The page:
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Cricket's top eight need to be challenged more

And for all the resources and chances they have got, Bangladesh haven't done it yet

Harsha Bhogle

September 28, 2012

Comments: 102 | Text size: A | A

Shakib Al Hasan during a slip-catching session at training, Mirpur, August 27, 2012
Shakib Al Hasan: the only world-class player Bangladesh have produced so far © Bangladesh Cricket Board
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Series/Tournaments: ICC World Twenty20

It took eight days for the World Twenty20 to get to the eight teams we knew would play the next stage. We yearned for the established teams to squirm a bit, maybe even get embarrassed. Why, we wouldn't even have minded if one got knocked out because it would have meant the game had got more competitive. But apart from a tiny little period of play from the spirited Afghans against India, we yearned in vain. There is still no challenge to the established forces, and that isn't great news for a global sport. A hundred countries may play cricket but it is still really only eight.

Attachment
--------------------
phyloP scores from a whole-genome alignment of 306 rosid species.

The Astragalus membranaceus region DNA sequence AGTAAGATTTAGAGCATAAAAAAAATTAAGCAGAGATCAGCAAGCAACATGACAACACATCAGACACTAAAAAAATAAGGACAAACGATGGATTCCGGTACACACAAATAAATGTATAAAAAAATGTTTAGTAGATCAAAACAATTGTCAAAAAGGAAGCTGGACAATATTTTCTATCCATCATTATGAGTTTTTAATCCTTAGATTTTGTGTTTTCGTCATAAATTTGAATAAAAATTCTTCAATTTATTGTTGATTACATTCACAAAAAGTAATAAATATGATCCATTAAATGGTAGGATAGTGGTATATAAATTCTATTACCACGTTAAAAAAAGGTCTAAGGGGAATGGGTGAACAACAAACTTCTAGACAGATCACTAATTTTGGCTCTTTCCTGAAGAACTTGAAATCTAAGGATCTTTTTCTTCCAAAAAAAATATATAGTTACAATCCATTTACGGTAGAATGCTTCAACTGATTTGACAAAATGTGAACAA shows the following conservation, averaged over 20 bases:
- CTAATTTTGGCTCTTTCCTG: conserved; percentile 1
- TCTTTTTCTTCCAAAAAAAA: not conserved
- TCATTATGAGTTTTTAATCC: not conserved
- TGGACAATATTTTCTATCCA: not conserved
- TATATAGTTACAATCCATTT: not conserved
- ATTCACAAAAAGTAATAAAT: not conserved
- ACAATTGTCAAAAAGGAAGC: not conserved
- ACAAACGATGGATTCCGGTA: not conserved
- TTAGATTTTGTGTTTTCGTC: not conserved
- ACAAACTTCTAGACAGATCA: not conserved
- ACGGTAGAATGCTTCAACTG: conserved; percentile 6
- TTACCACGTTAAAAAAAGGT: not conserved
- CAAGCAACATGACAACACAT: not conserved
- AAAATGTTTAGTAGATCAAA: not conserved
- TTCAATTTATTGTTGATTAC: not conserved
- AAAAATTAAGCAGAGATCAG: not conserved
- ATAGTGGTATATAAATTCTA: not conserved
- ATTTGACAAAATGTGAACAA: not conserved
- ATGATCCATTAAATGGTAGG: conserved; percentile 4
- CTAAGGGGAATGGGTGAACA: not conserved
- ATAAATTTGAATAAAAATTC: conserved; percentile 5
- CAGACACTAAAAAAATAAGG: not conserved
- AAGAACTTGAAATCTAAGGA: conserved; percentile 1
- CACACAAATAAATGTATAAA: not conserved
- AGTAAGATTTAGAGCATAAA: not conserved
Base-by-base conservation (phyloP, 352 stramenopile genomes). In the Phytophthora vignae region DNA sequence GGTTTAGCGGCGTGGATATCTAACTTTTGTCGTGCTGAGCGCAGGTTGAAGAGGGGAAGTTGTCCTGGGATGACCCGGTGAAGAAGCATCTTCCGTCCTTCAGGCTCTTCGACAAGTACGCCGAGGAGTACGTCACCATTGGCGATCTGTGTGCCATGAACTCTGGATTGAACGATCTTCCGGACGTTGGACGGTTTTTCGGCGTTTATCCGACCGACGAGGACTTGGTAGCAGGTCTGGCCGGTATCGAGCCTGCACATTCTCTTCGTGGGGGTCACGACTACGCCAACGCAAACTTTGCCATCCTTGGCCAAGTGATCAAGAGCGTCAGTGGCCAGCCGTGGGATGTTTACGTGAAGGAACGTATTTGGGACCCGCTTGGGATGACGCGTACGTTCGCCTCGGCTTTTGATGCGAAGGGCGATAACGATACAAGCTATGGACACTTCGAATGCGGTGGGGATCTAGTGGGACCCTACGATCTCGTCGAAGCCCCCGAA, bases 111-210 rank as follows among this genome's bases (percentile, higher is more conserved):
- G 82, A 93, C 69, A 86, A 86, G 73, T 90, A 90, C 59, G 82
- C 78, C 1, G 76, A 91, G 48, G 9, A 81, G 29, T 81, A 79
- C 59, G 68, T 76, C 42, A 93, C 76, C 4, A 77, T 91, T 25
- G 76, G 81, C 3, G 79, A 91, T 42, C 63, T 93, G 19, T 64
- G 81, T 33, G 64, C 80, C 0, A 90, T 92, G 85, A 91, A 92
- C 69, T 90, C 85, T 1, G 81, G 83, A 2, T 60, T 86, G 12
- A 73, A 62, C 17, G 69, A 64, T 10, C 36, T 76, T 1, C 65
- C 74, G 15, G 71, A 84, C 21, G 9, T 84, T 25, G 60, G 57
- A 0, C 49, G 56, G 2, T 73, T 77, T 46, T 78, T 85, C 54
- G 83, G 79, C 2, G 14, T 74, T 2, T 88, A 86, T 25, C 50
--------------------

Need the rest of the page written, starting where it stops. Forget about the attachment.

Of the four countries that made early exits, two (Afghanistan and Ireland) need more cricket and two (Zimbabwe and Bangladesh) need to be challenged.

I think Ireland have a point when they say they don't get enough cricket against better teams. It is an issue that needs to be addressed immediately because otherwise they will continue to lose players to England. Eoin Morgan has been lost, now Boyd Rankin has quit, and at some point George Dockrell is going to think about whether he can fulfil his dreams with the limited opportunities he gets.

We saw too that in the limited cricket world they have seen, Afghanistan have made impressive strides. They deserve to be tested more at another level. They looked far from ready against England, and they will continue to be that way against teams with pace and bounce, but they have shown spirit, and a couple of players have caught the eye.